FTO 09-28-2015: 2016 Snowpack Forecast

Issue Date: 9/28/2015
Issue Time: 4:30PM

*If you are looking for the Flood Threat Outlook, please scroll down to the next post.

Due to the extreme importance of the winter snowpack for our water supply, we decided to end the Flood Threat Bulletin season (our daily product ends on 9/30, while today is the last Flood Threat Outlook) with a special seasonal snowpack forecast for the state. Before we begin to discuss our findings, a disclaimer is in order: this is NOT an official forecast! It is simply our estimate of what we think this winter will bring.

What are we predicting?

One of the most useful variables for water supply planning is the Snow Water Equivalent. But even more specifically, the maximum Snow Water Equivalent (hereafter, SWEmax), which generally occurs from March to early June. Because the SWEmax usually varies, sometimes significantly, across Colorado, we decided to split the state up into seven snowpack “regions”. These regions were established using watershed boundaries. The table below shows these regions as well as the 2 or 3 SNOTEL snow gauges that were used to characterize each basin. We only use gauges with 35+ years of data, in order to ensure a robust signal.


What do we use as predictors?

Our experience shows that forecasting streamflow and snowpack several months in advance requires a thorough analysis of large-scale atmospheric and oceanic conditions across the globe. These conditions are quantified through what we refer to as Hydro-Climate Indices (HCIs), which include commonly heard HCIs such as the El Nino-Southern Oscillation (ENSO) index, the Palmer Drought Severity Index (PDSI) and the Arctic Oscillation along with many others. Knowledge of the state of HCIs is important because they exert a large influence on weather patterns even far from their “home region”. For example, ENSO is defined using tropical Pacific SSTs, but can significantly influence precipitation patterns in Indonesia, Brazil and even the southeastern United States. Our experience suggests that ENSO and the PDSI are especially useful for long-range forecasting in Colorado. Thus, we will use these two indices as predictors. In addition, we will use the time rates of change, or tendencies, of these indices. For example, the ENSO tendency is currently strongly positive since El Nino conditions are developing (it would be negative if La Nina conditions are developing). Also, just to clarify, the term “ENSO” implicitly includes within it both El Nino and La Nina events.

Assembling the forecast ingredients

We began by looking at our two predictors. The figure below shows global sea-surface temperature anomalies. The region of importance is shown in the black box. Note the very strongly positive anomalies that characterize the moderate/strong El Nino event that we are currently experiencing. Through an anomalously active subtropical storm track, El Nino typically results in much higher than normal precipitation in Southern California and the southwest U.S. However, its impact on Colorado is limited to the southwest part of our state.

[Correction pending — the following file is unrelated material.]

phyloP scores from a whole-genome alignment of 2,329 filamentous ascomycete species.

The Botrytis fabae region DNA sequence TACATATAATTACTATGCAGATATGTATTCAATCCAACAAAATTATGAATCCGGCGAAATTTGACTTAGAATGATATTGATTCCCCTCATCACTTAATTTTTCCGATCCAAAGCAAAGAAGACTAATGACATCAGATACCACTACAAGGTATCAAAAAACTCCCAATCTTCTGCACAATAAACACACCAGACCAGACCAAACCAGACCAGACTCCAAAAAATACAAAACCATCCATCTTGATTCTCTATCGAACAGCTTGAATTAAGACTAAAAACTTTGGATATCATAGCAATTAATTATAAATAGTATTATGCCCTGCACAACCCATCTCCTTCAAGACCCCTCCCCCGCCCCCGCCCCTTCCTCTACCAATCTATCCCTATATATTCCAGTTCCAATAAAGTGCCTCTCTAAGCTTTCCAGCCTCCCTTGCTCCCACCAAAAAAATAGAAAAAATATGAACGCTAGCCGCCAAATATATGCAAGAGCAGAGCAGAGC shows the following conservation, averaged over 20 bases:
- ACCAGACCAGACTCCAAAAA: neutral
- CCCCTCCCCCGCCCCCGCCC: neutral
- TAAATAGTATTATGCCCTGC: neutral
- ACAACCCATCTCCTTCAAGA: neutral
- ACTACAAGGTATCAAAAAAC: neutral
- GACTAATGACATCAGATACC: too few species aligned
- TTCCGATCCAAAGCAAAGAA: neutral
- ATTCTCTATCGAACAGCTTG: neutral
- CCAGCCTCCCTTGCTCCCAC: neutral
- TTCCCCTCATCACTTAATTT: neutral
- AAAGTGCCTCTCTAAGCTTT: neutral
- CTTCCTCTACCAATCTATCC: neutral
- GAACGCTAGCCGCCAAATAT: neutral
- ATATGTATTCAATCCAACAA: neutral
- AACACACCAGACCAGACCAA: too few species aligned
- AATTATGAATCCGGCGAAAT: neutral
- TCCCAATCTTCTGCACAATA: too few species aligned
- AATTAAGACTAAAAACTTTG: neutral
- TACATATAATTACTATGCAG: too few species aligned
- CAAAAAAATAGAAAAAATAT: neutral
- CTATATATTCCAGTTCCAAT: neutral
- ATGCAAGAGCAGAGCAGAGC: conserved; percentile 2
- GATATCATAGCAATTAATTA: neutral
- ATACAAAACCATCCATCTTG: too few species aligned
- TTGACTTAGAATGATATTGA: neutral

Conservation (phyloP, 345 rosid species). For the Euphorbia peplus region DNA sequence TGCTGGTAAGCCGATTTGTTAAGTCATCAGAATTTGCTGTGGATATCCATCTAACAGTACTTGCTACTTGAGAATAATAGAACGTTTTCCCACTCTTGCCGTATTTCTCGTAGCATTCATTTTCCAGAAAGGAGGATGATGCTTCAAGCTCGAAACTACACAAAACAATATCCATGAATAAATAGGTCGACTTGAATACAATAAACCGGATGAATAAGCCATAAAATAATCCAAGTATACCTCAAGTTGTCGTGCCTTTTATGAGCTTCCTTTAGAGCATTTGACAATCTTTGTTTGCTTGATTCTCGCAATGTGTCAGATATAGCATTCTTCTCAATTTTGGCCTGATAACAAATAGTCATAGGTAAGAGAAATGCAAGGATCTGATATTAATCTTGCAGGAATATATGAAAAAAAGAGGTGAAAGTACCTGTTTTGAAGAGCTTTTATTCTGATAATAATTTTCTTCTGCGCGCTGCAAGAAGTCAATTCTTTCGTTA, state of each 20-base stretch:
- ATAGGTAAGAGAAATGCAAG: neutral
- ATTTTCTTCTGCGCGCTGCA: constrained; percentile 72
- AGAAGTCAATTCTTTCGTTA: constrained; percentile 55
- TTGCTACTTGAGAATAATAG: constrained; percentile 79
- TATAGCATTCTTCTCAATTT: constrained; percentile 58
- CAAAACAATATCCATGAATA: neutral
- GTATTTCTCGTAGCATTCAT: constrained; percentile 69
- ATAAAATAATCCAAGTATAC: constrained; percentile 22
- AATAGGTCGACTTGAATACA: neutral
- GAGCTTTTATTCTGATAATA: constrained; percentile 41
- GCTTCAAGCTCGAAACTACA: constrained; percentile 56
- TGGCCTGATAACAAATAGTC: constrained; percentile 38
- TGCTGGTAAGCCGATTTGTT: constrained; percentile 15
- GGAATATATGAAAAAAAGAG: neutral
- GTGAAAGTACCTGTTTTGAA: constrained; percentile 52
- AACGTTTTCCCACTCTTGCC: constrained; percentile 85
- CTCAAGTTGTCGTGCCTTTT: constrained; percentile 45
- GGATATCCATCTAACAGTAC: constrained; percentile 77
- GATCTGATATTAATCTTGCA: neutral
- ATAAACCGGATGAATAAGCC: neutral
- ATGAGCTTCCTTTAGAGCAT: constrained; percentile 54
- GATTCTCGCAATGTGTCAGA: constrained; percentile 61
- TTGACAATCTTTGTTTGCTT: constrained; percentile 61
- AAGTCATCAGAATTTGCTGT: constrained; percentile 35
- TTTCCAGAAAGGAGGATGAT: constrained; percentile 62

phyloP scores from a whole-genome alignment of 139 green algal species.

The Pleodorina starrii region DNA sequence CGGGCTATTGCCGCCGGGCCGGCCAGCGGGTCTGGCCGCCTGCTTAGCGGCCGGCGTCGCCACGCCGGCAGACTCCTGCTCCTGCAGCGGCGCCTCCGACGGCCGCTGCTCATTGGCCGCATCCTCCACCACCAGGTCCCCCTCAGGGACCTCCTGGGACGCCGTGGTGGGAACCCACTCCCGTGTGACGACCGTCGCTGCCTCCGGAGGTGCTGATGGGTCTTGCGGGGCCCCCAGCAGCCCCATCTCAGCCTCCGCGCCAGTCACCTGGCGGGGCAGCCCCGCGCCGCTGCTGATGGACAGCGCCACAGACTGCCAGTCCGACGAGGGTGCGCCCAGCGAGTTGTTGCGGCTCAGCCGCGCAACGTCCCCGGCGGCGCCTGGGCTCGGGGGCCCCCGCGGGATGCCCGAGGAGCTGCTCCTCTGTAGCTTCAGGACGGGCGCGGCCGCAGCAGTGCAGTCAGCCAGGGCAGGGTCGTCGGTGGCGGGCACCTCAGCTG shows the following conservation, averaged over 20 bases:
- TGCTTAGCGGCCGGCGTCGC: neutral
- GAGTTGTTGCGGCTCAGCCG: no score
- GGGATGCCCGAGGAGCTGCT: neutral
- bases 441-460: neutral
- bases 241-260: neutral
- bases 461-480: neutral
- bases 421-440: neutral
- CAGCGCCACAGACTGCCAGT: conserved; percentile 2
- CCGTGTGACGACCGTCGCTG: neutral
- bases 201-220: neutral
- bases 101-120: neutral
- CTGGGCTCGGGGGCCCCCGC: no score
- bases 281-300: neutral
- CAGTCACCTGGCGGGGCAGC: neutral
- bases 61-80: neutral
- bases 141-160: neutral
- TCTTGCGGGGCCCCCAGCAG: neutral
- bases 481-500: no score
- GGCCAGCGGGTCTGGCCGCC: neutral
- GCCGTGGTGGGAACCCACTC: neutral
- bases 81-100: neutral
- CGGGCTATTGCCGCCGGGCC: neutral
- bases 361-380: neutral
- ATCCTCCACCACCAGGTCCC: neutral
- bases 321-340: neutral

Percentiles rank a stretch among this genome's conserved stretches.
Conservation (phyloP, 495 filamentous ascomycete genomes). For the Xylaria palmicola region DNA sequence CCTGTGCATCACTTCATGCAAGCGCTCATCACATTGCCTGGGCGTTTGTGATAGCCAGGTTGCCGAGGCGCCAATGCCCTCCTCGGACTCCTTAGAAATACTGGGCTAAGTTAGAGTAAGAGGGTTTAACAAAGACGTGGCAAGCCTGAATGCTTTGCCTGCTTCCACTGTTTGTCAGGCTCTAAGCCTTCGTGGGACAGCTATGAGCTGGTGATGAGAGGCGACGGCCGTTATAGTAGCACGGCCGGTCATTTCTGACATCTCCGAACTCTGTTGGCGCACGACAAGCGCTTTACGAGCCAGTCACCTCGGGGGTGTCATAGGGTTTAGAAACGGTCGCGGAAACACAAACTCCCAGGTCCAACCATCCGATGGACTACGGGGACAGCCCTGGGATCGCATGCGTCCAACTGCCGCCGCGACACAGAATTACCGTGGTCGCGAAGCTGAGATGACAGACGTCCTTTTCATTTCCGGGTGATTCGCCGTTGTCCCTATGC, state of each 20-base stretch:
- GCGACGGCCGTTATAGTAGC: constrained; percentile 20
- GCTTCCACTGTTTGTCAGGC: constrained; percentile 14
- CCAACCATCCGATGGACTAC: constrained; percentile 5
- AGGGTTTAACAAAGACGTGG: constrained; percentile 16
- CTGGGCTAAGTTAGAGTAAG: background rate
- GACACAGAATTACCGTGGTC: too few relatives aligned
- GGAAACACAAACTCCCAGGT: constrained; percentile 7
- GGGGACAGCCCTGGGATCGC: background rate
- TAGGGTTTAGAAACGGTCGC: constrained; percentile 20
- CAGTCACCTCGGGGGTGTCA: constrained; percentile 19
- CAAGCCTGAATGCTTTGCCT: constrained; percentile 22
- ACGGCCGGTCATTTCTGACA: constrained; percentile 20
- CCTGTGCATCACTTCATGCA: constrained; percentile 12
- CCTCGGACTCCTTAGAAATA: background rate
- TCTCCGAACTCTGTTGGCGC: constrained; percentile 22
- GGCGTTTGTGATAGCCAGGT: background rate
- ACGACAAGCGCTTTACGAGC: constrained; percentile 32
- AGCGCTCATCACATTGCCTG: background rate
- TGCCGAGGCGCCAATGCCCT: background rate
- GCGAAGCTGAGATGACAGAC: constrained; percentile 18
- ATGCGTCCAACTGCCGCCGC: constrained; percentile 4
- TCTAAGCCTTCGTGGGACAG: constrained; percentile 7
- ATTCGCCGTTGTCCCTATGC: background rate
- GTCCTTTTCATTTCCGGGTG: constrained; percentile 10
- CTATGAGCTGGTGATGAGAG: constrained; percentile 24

NOAA_OISSTNext, the chart below shows that sea-surface temperatures in the so-called NINO3.4 region (a way of measure the ENSO strength) have been steadily warming over the last 3-6 months. This is important, because unlike ENSO itself, a positive tendency in ENSO is associated with below normal snowpack across most of Colorado. Thus, the combination of a positive ENSO + positive ENSO tendency can result in a cancellation of either signal.


The next predictor we looked at was PDSI, and its tendency. The maps below show PDSI values across the western United States during April and August. Due to an incredibly wet spring/early summer, most of eastern Colorado has positive PDSI values. Meanwhile, it is clear that the PDSI tendency over the past ~6 months has also been positive across most of the southwest United States and the Rocky Mountain states. For example, look at southern Utah and northern Arizona. Due to land-atmosphere feedbacks, both positive PDSI and positive PDSI tendency suggest above normal snowpack across most of Colorado.

 PDSI_april_august2016 SWEmax Forecast

After building forecast models for each of our seven snowpack regions, we now present our 2016 SWEmax forecast in the map below. We present the results as a percentage of normal.

SWE_forecast_mapThe North Platte and Gunnison basins are expected to see below normal SWEmax, while the South Platte basin is near normal. Meanwhile, above average SWEmax is expected in the Arkansas, Colorado/Yampa/White and Dolores basins.

A few other important issues:

  • Note that the Rio Grande basin does not have a forecast. We could find any significant skill here using our four predictor variables. This is not entirely unexpected given the closed-in nature of the basin, which makes it less amenable to long-range predictions using the HCI methodology.
  • Note that the North Platte and South Platte forecast numbers are italicized. This indicates that those forecasts have low confidence. However, low confidence is better than no confidence (as was the case for the Rio Grande).